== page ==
Wednesday, January 19, 2011

White Bronze?

Most of the existing markers at Tolomato Cemetery are carved tablets, usually of marble, although other materials appear. The one that is unique is the marker of John and Mary Reyes and Mrs. Mary Ponce, also known in the cemetery inventory as “No. 86.”  It’s made of a material referred to by its manufacturer as “white bronze” – which was actually plain old zinc, but just sounded a little classier.


The marker surmounts a brick barrel vault; most of the vaults at Tolomato probably had tablets on them originally, but many of them have disappeared over the years and the inhabitants of the vaults are no longer identified.  This one, however, was particularly durable.


“White bronze” was made and marketed by one manufacturer, the Monumental Bronze Company, of Bridgeport, Connecticut, starting in 1879.

The technique for making the white bronze markers was actually developed in 1873. It involved using a full-size wax model to make a plaster cast, which was then cut into sections and used for casting the zinc. The zinc sections were fused together with melted zinc, producing a hollow monument. In the case of the Mary Ponce marker, the name is cast as part of the marker, but separate nameplates could be screwed on if there were subsequent burials under the same marker. The Monumental Bronze Company closed in 1939 and manufacture of this type of marker seems to have ceased.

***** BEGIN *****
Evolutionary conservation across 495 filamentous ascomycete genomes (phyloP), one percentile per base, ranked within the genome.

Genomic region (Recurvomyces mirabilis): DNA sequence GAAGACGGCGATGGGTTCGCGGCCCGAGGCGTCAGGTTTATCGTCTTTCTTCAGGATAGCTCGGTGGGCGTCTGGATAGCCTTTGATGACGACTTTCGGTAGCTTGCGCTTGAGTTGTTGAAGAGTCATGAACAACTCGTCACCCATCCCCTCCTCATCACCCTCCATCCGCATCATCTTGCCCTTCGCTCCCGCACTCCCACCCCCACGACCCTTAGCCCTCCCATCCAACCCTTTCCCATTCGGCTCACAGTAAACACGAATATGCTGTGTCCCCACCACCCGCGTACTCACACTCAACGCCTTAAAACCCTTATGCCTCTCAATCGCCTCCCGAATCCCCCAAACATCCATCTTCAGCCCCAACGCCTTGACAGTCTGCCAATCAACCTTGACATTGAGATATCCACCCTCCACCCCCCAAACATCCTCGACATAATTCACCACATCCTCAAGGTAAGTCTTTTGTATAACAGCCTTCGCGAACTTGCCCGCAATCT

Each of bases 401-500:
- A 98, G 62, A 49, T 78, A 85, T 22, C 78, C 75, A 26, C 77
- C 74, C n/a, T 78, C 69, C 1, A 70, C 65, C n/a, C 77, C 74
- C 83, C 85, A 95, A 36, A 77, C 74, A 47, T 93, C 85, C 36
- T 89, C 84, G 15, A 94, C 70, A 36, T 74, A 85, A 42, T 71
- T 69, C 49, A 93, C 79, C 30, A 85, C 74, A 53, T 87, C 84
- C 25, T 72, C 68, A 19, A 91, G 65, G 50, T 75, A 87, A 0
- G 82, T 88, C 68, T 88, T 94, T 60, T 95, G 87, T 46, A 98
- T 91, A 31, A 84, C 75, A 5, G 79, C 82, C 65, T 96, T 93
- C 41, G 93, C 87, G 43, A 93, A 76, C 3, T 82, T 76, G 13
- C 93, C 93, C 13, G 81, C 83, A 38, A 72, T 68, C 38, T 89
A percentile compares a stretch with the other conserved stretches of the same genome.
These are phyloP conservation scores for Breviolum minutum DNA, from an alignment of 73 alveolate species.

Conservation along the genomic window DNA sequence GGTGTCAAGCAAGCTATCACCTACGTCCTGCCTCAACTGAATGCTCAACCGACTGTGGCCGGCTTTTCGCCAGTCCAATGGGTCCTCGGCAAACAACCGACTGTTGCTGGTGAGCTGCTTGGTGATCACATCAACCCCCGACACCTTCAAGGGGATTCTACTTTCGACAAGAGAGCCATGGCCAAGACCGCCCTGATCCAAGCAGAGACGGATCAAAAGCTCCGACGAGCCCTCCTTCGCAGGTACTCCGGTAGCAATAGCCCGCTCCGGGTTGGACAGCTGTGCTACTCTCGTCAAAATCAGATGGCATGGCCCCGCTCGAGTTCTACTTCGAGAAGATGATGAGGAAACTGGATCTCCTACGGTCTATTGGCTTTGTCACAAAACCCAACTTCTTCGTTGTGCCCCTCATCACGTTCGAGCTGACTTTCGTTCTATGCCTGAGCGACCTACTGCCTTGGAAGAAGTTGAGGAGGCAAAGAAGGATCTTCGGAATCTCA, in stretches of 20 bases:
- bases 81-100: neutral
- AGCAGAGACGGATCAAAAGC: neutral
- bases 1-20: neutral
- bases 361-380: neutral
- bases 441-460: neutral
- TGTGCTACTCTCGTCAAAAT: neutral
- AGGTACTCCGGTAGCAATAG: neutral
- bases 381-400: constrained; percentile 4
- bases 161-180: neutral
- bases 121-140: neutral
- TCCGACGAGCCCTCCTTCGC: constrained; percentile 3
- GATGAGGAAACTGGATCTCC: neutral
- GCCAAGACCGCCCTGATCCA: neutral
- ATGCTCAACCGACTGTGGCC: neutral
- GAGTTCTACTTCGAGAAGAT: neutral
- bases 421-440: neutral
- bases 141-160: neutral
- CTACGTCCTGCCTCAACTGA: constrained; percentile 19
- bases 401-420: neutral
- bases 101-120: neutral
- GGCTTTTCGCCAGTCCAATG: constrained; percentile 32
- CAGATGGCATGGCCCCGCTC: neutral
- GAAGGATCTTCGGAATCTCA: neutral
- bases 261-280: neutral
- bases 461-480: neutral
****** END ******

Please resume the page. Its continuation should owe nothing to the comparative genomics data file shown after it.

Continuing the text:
John Reyes died in 1875, his wife died in 1876, and Mrs. Mary Ponce died in 1883, just before the cemetery was closed to burials. We assume that the marker was put up shortly after her death.


As you can see, there is a hole in the base of the marker. This is dangerous to the marker, since it permits water to enter and will degrade the zinc.  We hope to have it repaired. 

Matthew Kear, in his thesis In Reverence, explains the marker very well. He writes:

No. 86 bears great significance as a blending of two architectural traditions. Mounted on the parapet of a masonry barrel vault, it represents a blending of a southern funerary architectural tradition with one of the great northern technological innovations in American monumental industry in the nineteenth century.

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